Iranian President: We're willing to negotiate, but not under pressure

Iranian President Ebrahim Raisi: Iran ready to hold talks with world powers to revive 2015 nuclear deal but not under Western "pressure".

Arutz Sheva Staff ,

Ebrahim Raisi
Ebrahim Raisi
Reuters/Majid Asgaripour/WANA

Iranian President Ebrahim Raisi said on Saturday that his country is ready to hold talks with world powers to revive the 2015 nuclear deal but not under Western "pressure", Reuters reported.

He added that Tehran is seeking negotiations leading to a lifting of US sanctions on the country.

"The Westerners and the Americans are after talks together with pressure ... What kind of talks is that? I have already announced that we will have talks on our government's agenda but not with ... pressure," Raisi was quoted as having told state television.

"Talks are on the agenda ... We are seeking goal-oriented negotiations ... so unjust sanctions on the Iranian people are lifted ... and their lives can flourish," he added.

Iran has gradually scaled back its compliance with the 2015 deal in response to former US President Donald Trump’s withdrawal from the agreement in May of 2018, but current President Joe Biden wants to bring Washington back into the agreement.

The negotiations were adjourned on June 20, two days after Raisi won Iran's presidential election, and no date has been set for a resumption of dialogue.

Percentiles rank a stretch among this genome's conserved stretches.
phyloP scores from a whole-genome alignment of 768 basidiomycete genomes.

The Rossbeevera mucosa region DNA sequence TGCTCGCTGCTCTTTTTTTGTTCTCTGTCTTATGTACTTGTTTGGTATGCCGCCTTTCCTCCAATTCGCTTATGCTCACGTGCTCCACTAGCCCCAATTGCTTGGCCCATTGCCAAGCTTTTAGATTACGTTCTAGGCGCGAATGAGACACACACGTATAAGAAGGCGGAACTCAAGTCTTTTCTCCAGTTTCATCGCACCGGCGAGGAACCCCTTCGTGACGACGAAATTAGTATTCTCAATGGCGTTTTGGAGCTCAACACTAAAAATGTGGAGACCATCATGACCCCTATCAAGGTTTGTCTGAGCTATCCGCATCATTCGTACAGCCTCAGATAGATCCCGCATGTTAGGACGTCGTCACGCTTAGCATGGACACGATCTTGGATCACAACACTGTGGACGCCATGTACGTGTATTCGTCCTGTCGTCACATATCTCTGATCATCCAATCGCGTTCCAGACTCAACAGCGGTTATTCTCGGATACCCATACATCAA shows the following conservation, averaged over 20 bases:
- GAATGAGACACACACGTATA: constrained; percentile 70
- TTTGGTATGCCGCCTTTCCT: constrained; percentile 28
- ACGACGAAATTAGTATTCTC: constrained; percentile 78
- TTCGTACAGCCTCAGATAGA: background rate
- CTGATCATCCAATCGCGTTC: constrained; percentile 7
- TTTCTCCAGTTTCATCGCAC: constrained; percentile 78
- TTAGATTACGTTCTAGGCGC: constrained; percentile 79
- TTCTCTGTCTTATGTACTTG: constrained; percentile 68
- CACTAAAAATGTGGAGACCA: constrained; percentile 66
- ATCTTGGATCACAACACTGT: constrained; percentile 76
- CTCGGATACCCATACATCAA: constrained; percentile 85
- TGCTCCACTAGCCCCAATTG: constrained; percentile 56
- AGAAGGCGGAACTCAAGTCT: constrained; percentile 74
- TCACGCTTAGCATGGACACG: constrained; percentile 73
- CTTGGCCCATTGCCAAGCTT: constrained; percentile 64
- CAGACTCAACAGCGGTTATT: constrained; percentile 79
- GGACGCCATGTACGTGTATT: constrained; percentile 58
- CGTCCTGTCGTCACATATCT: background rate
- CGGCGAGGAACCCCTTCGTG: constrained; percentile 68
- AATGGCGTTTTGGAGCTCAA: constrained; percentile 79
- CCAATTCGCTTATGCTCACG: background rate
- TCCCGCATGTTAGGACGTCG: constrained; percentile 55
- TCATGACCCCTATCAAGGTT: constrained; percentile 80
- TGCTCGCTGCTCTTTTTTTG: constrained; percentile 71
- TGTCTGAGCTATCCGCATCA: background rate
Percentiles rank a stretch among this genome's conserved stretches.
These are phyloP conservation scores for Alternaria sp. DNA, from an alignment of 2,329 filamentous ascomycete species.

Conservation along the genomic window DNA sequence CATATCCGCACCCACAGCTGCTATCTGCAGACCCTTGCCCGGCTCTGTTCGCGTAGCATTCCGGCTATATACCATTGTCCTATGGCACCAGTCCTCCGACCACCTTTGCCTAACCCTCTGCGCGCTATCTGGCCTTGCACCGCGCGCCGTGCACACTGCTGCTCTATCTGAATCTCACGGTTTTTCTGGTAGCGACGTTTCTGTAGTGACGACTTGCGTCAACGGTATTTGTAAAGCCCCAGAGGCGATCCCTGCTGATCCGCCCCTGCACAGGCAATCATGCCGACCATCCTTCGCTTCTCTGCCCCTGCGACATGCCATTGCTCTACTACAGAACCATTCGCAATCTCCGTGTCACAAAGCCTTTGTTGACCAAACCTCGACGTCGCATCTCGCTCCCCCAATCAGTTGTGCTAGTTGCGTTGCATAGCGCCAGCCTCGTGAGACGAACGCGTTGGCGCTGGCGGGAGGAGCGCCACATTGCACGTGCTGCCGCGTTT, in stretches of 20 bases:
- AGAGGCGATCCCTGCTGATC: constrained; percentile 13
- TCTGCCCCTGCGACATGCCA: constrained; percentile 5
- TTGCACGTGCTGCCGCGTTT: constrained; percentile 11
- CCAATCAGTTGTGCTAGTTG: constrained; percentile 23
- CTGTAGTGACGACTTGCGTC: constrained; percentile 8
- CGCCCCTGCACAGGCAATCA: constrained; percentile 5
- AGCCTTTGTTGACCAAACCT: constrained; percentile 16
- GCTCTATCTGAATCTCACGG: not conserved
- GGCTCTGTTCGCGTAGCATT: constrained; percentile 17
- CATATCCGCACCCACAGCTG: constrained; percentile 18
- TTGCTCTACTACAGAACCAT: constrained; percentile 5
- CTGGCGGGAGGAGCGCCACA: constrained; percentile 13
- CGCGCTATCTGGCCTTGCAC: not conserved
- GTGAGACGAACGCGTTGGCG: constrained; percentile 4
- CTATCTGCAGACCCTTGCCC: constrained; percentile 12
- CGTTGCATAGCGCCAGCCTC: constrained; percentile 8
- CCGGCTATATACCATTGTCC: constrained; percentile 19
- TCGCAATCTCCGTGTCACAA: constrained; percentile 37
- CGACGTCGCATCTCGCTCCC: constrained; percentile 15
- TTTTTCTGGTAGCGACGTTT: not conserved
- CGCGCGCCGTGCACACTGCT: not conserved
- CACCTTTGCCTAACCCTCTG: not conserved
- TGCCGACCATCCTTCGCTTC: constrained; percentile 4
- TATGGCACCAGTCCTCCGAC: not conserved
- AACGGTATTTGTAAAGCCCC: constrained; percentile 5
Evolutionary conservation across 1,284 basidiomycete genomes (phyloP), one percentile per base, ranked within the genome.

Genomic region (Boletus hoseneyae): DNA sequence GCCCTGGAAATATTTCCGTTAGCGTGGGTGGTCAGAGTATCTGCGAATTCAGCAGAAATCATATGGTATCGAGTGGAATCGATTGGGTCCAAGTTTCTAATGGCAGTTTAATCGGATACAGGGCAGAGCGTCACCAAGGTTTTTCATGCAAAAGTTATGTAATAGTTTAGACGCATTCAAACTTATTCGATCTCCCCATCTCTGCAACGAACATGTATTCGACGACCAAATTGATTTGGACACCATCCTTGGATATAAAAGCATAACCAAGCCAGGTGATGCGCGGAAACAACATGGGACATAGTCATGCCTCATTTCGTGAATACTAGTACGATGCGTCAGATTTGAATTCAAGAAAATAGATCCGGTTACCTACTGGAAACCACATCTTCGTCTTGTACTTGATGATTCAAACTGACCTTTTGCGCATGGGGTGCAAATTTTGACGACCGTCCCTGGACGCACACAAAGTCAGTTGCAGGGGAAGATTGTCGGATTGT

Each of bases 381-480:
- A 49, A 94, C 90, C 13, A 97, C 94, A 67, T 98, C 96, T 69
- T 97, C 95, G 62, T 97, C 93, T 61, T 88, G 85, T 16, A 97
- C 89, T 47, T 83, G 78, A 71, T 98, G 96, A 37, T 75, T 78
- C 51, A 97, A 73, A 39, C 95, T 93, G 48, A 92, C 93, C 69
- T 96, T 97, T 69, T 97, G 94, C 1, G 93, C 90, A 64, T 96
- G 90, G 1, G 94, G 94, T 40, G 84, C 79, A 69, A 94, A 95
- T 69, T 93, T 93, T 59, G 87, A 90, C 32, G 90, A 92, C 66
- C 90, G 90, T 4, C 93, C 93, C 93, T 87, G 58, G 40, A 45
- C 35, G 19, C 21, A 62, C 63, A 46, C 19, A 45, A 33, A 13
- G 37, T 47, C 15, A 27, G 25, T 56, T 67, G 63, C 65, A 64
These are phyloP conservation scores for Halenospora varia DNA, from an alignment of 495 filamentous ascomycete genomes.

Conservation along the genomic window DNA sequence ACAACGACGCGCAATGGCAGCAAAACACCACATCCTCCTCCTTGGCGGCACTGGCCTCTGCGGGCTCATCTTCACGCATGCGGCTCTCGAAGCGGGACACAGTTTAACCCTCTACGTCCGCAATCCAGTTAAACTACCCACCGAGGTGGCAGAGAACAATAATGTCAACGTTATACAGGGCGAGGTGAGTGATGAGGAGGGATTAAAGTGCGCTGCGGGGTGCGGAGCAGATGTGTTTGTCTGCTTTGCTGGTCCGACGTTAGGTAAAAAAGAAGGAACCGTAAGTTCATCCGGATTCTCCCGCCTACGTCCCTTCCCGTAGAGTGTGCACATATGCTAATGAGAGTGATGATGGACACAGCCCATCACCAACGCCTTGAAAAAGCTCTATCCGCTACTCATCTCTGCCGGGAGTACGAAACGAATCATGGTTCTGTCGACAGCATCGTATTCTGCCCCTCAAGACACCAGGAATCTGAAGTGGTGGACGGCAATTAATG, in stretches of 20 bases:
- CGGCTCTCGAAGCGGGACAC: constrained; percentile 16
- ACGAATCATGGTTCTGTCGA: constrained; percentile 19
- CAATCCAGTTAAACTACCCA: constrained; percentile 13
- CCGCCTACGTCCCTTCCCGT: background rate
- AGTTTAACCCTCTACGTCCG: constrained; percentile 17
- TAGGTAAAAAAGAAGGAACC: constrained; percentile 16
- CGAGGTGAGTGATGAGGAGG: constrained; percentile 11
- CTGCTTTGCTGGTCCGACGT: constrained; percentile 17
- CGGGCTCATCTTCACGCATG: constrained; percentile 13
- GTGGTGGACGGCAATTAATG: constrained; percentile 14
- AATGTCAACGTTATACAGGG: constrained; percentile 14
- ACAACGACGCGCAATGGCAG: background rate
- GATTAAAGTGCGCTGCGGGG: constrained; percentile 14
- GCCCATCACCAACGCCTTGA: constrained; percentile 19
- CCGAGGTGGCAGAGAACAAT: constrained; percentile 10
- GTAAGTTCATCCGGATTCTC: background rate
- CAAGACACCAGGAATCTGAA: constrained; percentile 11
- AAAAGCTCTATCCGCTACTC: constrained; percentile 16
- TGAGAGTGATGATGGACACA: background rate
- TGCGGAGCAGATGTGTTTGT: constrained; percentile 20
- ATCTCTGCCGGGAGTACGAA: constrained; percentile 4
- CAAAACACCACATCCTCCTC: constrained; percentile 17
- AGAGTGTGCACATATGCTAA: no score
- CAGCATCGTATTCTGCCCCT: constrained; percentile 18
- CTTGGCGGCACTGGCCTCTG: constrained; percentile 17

Last week, both France and Germany urged Iran to return rapidly to nuclear negotiations.

France's Foreign Minister Jean-Yves Le Drian told his newly-appointed Iranian counterpart Hossein Amir-Abdollahian in a telephone call it was urgent for Tehran to return to the talks.

Germany also raised pressure on Tehran, asking it to resume talks "as soon as possible."

On Friday, the top US envoy for negotiations with Iran, Robert Malley, said the Biden administration “can’t wait forever” for Iran to decide it wants to restart talks.

“We can’t wait forever as Iran continues its nuclear advances because at some point their advances will be such as to make a return to the JCPOA much less valuable to the US than it would otherwise be,” Malley told Bloomberg, although he added that the US was “prepared to be patient.”



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